Interestingly, further down the interview, the Village Mayor pointed out Lema’i could have avoided the banishment. If he used the chance he was offered to make things right, when the Village Council fined him 100 sows or the equivalent of $5,000.
This again is another contradiction. Why exactly was Lema’i fined? For exercising his Constitutional right to contest an election? For exercising his fundamental freedom of choice?
We can go on and on but there is an important lesson here for everyone in Samoa. And take this from me as a matai; this issue is not confined to Fogapoa. It is quite common in many villages across the country, with decisions affecting the lives of hundreds of people.
Looking at what is happening today, there is clearly a need to educate Village Councils about what they can and cannot do when it comes to the Village Fono Act. Used appropriately, the law can be a very useful tool to maintain order and stability within villages. There are many wonderful examples of this.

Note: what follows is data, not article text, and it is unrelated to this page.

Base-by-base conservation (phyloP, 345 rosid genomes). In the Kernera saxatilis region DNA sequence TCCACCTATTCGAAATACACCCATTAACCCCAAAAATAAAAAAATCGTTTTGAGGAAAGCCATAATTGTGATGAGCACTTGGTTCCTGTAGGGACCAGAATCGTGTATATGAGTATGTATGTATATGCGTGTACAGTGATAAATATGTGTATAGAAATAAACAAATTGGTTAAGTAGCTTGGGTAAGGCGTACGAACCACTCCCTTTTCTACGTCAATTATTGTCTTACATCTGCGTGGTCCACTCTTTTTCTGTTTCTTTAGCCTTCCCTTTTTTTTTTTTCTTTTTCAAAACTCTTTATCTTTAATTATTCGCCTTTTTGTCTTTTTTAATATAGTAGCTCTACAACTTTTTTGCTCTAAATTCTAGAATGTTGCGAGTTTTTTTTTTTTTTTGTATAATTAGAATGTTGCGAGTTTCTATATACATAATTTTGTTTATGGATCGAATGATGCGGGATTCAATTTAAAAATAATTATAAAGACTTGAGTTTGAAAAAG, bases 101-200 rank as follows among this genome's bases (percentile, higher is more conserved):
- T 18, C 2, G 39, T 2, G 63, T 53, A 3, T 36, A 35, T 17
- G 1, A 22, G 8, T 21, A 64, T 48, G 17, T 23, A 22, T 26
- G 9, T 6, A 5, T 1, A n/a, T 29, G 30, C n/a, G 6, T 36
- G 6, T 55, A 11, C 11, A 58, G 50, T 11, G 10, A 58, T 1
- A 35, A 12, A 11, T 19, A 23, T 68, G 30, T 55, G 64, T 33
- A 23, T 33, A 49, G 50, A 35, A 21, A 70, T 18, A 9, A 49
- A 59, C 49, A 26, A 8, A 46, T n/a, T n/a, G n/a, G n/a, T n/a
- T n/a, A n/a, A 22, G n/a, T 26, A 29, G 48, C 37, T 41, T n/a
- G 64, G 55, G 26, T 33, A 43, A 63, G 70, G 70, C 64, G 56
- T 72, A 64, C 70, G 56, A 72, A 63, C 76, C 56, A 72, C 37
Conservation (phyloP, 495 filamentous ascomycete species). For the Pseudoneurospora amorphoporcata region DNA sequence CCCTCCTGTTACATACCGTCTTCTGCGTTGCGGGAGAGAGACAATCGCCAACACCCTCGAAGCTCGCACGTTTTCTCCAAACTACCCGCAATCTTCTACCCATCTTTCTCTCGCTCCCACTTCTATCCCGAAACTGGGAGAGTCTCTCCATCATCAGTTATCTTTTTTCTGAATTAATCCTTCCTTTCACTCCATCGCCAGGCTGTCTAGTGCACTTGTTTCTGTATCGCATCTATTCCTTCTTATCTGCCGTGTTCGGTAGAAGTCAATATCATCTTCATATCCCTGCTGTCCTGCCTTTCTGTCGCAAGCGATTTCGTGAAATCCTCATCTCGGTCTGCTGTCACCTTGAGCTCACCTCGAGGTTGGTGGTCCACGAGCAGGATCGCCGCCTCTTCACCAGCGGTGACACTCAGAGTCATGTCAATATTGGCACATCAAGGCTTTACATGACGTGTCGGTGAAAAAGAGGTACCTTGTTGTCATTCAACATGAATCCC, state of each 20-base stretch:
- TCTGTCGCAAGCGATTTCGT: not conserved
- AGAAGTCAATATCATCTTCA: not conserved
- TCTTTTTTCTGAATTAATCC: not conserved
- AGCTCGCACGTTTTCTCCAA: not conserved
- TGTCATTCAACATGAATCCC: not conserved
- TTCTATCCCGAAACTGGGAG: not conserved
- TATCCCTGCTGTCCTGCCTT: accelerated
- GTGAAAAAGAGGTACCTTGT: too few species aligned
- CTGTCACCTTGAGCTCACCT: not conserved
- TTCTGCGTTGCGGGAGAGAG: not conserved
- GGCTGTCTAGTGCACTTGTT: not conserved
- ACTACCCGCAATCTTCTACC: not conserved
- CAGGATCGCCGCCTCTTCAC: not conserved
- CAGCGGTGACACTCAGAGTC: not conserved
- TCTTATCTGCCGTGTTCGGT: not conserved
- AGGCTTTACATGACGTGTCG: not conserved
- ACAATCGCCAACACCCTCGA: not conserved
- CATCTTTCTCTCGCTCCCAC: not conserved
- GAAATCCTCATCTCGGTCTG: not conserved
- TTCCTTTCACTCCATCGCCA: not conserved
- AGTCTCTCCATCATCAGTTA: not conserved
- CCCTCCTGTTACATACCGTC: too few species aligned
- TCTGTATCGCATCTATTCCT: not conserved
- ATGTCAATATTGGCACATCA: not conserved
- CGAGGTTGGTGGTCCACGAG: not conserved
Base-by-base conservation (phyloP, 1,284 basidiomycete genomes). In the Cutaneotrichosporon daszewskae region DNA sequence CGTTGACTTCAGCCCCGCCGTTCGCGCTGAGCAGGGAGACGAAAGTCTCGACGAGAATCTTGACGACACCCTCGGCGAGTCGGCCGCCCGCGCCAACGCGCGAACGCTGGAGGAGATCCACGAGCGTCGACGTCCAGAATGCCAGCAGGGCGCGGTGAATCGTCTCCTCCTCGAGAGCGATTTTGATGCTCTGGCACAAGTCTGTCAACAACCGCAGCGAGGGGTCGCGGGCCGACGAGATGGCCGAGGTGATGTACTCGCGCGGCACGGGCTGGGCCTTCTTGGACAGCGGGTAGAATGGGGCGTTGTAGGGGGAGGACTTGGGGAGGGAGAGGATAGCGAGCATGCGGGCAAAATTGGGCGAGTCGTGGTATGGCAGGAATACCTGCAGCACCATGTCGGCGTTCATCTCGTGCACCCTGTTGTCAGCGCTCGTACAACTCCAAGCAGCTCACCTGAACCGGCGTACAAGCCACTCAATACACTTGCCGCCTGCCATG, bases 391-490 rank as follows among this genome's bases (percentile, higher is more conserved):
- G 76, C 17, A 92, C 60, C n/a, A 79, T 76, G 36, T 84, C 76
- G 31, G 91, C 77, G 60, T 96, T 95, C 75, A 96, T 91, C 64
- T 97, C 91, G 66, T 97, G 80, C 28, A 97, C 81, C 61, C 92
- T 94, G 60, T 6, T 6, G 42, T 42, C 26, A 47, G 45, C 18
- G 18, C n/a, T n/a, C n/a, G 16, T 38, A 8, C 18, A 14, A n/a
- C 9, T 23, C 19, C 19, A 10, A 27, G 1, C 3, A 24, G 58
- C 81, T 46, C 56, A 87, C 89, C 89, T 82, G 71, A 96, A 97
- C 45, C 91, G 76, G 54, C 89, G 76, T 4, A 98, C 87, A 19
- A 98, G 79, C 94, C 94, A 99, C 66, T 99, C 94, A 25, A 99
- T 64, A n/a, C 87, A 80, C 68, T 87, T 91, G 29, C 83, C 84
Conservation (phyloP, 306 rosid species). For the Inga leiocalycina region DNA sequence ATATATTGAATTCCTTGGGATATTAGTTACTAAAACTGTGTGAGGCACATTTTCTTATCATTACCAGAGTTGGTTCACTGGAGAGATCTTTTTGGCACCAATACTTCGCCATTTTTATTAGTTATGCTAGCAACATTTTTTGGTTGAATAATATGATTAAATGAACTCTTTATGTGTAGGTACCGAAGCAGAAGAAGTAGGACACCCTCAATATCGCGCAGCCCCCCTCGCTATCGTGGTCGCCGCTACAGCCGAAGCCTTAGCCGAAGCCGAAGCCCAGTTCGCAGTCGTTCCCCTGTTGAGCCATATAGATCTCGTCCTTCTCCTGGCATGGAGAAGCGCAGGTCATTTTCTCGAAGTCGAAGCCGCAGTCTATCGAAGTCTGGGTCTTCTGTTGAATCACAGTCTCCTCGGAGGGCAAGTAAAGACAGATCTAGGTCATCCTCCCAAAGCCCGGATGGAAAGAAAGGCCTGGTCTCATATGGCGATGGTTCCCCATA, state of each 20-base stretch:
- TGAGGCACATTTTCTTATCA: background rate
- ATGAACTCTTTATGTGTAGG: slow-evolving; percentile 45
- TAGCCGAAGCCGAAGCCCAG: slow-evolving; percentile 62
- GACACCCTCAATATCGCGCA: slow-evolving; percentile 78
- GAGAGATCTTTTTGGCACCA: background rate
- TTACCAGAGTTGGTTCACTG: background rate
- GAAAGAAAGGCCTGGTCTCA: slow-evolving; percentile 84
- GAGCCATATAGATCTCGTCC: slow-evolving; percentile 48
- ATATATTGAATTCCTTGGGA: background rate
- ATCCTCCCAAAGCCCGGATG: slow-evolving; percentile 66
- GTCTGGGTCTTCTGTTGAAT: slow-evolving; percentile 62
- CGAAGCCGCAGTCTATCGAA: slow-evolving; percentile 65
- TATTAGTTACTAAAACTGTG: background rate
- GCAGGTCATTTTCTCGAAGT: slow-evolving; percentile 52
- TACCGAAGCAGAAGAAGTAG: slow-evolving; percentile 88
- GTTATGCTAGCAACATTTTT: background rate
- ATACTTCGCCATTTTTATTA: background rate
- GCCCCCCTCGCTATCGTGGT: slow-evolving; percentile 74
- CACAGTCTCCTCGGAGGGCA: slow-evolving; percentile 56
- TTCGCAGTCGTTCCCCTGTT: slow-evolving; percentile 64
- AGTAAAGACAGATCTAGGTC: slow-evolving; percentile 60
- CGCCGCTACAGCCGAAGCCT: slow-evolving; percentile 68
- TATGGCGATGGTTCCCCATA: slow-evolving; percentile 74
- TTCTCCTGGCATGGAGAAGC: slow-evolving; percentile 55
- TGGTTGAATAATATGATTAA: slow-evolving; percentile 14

The problem is that such powers are often abused, especially at the hands of chiefs, who only want boxes of mackerel so they can sell it for some beer money. That’s when it becomes ridiculous.
In moving forward, the views expressed on the front page of yesterday’s Samoa Observer by former District Court Judge, Tauiliili Lefau Schuster, are critical.
“There should be no parameters by anyone on your right to run in the election or on which political party or no political party you believe in,” Tauiliili said.
“This is a God-given right for you and no village council should take that away from you. It is a God given right and there should be no restriction either by law or from village council to restrict people from running in election. It is either we are free or not.”
Well said Tauiliili. Perhaps the Government should come up with a new law requiring every matai in Samoa to read the Constitution like their Bible.
Which brings us to some questions worth considering today. Can the fa’asamoa and democracy co-exist? Can we afford to have both the Constitution and the Village Fono Act?
Don’t be shy, write and tell us what you think.
Have a peaceful Sunday Samoa, God bless!